You run it like

torsocks curl

Because of curl’s new .onion filtering, the above command line works fine for “normal” hostnames but no longer for .onion hostnames.

Arguably, this is less of a problem because when you use curl you typically don’t need to use torsocks since curl has full SOCKS support natively.

Option to disable the filter?

In the heated discussion thread we are told repeatedly how silly we are who block .onion name resolves – exactly in the way the RFC says, the RFC that had the backing and support from the Tor project itself. There are repeated cries for us to add ways to disable the filter.

I am of course sympathetic with the users whose use cases now broke.

A few different ways to address this have been proposed, but the problem is difficult: how would curl or a user know that it is fine to leak a name or not? Adding a command line option to say it is okay to leak would just mean that some scripts would use that option and users would run it in the wrong conditions and your evil malicious neighbors who “help out” will just add that option when they convince their victims to run an innocent looking curl command line.

The fact that several of the louder voices show abusive tendencies in the discussion of course makes these waters even more challenging to maneuver.


I do not yet know how or where this lands. The filter has now been in effect in curl for a year. Nothing is forever, we keep improving. We listen to feedback and we are of course eager to make sure curl remains and awesome tool and library also for content over Tor.

This discussion is also held within the more proper realms of the tor project itself.


Image by Couleur from Pixabay

8 thoughts on “curl, Tor, dot onion and SOCKS”

  1. Hi, if you block such usage mistakes it might also be a good idea not to resolve .i2p domains. Are there any plans to implement this? I would generally say I2P is one of the best known anonymizing overlay networks after Tor.

    1. @Marek: if there is an RFC saying so and that RFC seems to have the appropriate backing, then it seems reasonable to take it into consideration yes.

      1. No, unfortunately there is no RFC. However, I also think that it is a question of content. I2P is one of the biggest “darknets” after Tor. If .onion domains are not allowed to be leaked, I think it only makes sense not to leak .i2p domains either. One thing that Tor and I2P also have in common is that both addresses can only be accessed via a proxy (leaving aside the case of transparent proxies).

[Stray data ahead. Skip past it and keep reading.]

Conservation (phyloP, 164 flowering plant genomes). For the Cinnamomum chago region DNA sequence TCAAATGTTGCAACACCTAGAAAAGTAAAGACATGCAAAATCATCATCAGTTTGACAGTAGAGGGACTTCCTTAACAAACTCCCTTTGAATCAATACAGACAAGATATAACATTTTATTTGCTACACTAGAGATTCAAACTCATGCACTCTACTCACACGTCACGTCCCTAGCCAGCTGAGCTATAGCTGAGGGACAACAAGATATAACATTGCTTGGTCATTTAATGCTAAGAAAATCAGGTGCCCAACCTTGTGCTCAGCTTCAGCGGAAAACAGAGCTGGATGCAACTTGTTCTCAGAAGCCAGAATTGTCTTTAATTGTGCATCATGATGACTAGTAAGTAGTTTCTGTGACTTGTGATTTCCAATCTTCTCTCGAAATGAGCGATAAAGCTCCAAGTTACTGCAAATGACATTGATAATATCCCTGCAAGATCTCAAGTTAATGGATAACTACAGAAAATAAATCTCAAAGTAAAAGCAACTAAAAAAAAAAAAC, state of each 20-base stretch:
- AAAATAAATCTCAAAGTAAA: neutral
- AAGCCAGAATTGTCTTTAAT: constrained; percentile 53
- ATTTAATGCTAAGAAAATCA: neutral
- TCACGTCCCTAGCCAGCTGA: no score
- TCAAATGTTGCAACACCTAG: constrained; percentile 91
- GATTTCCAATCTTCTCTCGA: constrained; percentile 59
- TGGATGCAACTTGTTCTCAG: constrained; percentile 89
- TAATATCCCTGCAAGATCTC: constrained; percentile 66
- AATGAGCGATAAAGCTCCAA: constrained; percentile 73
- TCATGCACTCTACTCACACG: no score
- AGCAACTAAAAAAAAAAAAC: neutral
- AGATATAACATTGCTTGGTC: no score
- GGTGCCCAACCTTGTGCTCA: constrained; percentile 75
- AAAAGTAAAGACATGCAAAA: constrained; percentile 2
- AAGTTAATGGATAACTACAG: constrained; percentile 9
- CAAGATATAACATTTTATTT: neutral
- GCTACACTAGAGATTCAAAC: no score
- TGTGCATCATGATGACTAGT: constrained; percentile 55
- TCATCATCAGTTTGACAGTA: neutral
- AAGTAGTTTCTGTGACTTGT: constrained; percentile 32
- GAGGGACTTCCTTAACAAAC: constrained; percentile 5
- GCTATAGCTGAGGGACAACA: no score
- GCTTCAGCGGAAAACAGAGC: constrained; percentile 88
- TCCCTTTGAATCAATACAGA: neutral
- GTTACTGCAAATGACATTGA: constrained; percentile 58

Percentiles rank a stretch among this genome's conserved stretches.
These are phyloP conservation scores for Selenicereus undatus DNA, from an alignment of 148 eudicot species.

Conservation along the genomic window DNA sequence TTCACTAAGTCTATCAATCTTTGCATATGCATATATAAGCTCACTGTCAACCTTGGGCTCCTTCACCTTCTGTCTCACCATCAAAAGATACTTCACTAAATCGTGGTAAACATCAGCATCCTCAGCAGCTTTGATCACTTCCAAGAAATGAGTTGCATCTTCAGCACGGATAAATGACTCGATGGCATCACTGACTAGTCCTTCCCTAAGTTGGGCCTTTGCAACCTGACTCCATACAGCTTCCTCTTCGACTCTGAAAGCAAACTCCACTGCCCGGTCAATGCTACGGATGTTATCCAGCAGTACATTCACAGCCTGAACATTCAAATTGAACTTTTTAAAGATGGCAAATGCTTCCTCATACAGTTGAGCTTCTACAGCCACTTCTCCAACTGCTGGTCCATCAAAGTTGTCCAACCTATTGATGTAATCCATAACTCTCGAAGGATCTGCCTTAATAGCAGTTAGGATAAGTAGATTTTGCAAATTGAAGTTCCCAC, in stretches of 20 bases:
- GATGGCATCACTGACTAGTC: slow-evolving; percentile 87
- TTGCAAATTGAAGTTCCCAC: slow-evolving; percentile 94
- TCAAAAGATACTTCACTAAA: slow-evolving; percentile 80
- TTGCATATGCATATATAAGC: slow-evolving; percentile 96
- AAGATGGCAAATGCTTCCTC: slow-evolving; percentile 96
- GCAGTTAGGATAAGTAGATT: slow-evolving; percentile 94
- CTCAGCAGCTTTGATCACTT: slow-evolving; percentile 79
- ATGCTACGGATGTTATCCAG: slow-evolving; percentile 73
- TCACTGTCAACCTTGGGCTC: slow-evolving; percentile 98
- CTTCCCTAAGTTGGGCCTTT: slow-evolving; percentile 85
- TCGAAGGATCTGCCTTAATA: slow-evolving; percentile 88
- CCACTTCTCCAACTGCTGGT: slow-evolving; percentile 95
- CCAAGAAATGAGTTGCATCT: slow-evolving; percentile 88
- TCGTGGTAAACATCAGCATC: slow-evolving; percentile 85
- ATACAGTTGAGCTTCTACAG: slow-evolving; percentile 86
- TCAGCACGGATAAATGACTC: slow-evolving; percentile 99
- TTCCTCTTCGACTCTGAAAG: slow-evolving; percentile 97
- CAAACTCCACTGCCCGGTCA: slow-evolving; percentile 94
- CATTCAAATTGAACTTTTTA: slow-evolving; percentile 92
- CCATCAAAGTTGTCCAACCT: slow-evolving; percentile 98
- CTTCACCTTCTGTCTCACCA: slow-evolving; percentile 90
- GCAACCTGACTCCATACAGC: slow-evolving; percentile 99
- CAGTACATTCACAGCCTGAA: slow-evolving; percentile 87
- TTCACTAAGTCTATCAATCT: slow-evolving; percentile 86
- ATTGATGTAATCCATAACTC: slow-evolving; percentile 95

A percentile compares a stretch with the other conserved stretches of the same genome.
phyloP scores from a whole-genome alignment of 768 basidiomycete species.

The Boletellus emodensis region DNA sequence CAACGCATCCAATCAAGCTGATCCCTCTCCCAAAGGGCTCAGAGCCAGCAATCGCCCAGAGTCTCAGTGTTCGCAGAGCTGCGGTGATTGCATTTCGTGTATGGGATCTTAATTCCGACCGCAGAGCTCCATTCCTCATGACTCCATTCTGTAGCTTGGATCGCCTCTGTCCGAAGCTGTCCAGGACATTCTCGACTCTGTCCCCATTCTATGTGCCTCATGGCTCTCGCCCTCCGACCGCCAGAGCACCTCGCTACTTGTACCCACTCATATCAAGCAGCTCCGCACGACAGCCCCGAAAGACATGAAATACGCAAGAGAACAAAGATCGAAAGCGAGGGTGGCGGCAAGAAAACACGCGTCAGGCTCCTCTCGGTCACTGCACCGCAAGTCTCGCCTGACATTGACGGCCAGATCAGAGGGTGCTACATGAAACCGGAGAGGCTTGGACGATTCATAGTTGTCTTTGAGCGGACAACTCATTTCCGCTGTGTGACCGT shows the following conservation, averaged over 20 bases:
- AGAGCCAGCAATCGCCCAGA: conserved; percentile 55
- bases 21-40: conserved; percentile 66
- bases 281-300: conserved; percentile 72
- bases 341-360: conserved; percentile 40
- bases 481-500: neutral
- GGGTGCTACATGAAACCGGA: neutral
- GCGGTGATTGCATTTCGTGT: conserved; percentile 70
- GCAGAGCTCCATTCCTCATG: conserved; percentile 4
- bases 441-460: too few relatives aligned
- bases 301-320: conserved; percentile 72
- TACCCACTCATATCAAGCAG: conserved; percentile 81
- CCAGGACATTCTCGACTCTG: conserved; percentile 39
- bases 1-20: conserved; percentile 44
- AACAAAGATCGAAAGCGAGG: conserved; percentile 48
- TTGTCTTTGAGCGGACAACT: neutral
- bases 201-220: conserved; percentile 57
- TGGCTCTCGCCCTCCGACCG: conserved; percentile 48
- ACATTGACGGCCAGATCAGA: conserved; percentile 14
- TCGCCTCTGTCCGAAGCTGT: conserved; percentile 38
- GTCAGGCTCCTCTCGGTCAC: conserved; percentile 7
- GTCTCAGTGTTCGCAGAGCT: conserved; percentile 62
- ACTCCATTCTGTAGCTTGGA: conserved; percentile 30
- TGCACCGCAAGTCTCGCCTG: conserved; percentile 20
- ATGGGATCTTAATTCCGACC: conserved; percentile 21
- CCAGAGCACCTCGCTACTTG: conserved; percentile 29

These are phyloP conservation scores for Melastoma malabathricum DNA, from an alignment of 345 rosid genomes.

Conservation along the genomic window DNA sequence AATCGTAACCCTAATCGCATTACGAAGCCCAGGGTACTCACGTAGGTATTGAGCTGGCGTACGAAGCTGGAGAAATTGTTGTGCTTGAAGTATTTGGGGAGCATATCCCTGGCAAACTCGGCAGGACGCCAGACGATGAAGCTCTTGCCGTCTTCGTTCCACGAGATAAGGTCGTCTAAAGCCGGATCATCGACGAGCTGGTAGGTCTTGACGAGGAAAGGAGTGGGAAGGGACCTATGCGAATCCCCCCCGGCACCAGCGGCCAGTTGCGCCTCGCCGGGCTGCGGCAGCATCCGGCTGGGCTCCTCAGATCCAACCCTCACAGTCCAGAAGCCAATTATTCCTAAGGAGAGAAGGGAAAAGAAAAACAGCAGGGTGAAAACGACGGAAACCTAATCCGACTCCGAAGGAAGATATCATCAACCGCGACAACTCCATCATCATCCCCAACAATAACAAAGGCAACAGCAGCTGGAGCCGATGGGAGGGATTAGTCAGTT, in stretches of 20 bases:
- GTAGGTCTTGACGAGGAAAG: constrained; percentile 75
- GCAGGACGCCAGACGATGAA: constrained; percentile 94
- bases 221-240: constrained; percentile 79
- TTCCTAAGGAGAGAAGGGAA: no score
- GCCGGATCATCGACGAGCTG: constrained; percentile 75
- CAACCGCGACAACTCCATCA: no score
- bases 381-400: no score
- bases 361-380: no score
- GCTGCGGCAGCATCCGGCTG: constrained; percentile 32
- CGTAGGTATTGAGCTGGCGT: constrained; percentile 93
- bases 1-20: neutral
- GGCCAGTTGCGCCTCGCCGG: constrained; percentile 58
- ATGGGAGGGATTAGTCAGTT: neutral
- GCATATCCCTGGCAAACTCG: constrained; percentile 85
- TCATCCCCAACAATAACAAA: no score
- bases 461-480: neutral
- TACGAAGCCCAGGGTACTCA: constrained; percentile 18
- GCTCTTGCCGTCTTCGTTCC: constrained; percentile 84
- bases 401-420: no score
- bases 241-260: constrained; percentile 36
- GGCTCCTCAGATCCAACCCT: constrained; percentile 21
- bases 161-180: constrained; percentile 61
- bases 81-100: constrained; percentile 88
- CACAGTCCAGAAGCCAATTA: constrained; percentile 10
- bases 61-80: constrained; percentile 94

2. One difference though: .onion is an official ‘special use domain’ recognized by IANA, and .i2p is not.

  2. Why is an RFC required? What about people that are not technical writers or do not have the capacity to start such a campaign?

    1. @Bob: an RFC is not strictly required, but without an RFC to back you up, the first question and obstacle for anyone pushing for a new drastic change: why is there no RFC saying this if it is so important.

      RFCs are not made by “technical writers”. They are made by protocol experts in collaboration.

    2. I think there is no RFC because I2P is not “popular” enough. Furthermore, the I2P team is quite small and probably simply doesn’t have the resources. Personally, I think that the IANA’s domain allocation is a bit … well, stupid. Considering, for example, that some routers use .box (e.g. from AVM) as a TLD and .box can now be registered. Or the .zip domain from the IANA. That’s why I’m not necessarily a big fan of IANA’s domain standardization. They think too little about it. And I think the same applies to the special-use domains.

      And just because there is no RFC does not mean that it is not important. It’s important for both Tor and I2P not to accidentally leak your darknet addresses.

      1. @Marek: RFCs are not written or approved based on popularity in the described protocol – if it would, we would have many fewer RFCs than we do… They are made by because people care enough about getting such a specification through the process.

        Usually it is actually the other way around: the ones not having an RFC is those who make point of it and want to be the rebels, under the radar, doing it contra the regular means etc. There’s nothing that prevents people from doing that, but the single most obvious effect of doing things that way is generally: worse specifications.